What is a debt collector?
A Debt Collector can be a person or agency, usually a law firm or a mercantile agency, that collects debt in behalf of a person or business, a creditor, that owed money by one a debtor.
Debt Collectors are usually engaged once a business has exhausted attempts to obtain recovery directly from the debtor. Debt Collectors have access to a wind range of actions and procedures to seek recovery of outstanding debts. Below are some of the actions that a debt collector can take if you don’t pay a debt:
1. Contact you by mail, email or telephone:
The first step most Debt Collectors will take is to contact you to seek payment of the debt. This is generally done by way of a letter of demand, which can either be sent by mail or email (or both). Debt Collectors can also reach out to you by telephone, particularly where you have not responded to the initial letter or mail has been returned. If you are particularly difficult to contact, Debt Collectors can also contact your relatives or associates or attend your property in an attempt to contact you.
2. Commence legal proceedings and enter judgment against you:
If a Debt Collector is unable to obtain payment of the debt by way of the letter of demand or other contacts, they can commence proceedings in the Court to recover the debt, plus the debt collector’s costs and interest on the debt, by filing a document called a ‘Statement of Claim‘. Once Court proceedings are commenced the debt collector will arrange for the Statement of Claim to be served on you and you will have 28 days to either pay the amount claimed or file a defence. If you do not do either, the Debt Collector can arrange for the Court to enter judgment against you, which is a Court order that the debt is due and payable.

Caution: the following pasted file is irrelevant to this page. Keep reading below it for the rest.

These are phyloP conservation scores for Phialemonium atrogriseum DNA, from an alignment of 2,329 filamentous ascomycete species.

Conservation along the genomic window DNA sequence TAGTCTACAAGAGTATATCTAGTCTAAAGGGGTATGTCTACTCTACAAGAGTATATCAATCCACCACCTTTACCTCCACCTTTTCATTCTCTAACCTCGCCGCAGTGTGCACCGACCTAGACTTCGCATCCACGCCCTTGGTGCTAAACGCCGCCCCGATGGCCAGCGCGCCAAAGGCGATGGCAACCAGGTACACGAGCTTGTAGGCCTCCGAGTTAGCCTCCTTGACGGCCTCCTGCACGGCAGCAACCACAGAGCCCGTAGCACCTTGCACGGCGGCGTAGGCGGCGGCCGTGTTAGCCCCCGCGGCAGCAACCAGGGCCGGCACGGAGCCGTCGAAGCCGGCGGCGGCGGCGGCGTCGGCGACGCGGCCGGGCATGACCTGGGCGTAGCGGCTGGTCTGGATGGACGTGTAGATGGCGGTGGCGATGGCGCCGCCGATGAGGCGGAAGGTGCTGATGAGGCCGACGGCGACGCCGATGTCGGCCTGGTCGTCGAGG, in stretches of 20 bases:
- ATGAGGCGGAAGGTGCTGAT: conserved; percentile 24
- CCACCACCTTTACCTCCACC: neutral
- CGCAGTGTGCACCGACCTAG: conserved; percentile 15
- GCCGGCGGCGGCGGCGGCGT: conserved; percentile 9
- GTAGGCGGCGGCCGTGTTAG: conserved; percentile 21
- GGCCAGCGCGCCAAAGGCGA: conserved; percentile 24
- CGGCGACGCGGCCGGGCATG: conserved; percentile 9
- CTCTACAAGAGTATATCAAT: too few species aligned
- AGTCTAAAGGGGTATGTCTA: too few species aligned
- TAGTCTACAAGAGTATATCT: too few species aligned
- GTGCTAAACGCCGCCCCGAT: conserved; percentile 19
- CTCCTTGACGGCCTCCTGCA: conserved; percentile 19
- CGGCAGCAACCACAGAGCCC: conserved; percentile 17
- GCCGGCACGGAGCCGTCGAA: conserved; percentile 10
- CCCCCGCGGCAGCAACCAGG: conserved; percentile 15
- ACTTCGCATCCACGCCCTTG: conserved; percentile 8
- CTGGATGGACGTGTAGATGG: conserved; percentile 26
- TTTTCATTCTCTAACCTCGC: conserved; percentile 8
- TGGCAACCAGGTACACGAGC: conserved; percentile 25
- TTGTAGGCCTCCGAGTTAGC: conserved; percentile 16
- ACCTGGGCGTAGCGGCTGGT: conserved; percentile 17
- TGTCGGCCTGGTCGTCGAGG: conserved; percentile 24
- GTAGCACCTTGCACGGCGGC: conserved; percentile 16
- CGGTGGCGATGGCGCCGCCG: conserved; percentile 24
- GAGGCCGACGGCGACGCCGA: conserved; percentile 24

3. Affect your Credit Rating:
If a Debt Collector obtains a Court judgment against you or your business, the judgment will be recorded by Credit Reporting Agencies as a default on your credit report, which, among other things, may affect your ability to take out a loan or obtain a credit card until the default is removed. In order to remove the default, you will either need to contact the debt collector to seek their agreement to remove the default (usually through payment of the debt) or seek your own legal advice in respect of removing the default.
4. Send the sheriff to your house or business premises to seize your property:
If a Debt Collector obtains a Court judgment against you or your company, they can apply to the Court to issue a writ against you. This will result in the Court sheriff attending your house or business premises and seizing and selling your assets to satisfy the creditor’s judgment debt.
5. Issue a garnishee order on your bank, employer or tenant:
If a Debt Collector obtains a Court judgment against you or your business, they can apply to the Court to issue a garnishee order against your bank, which will mean that the bank will have to pay money held in your bank account/s to your creditor without notice to you. Garnishee orders can also be issued against your employer or tenant in which case they will have to pay wages or rent directly to the creditor.
6.Commence proceedings to wind up your company or bankrupt you:
For debts over a certain amount, a Debt Collector can commence proceedings to wind up your company or bankrupt you. This will result in the appointment of an independent insolvency accountant (known as a liquidator for companies and a trustee for bankrupts) who will, among other things, seize and sell all of your company’s or your assets and distribute to proceeds to your creditors.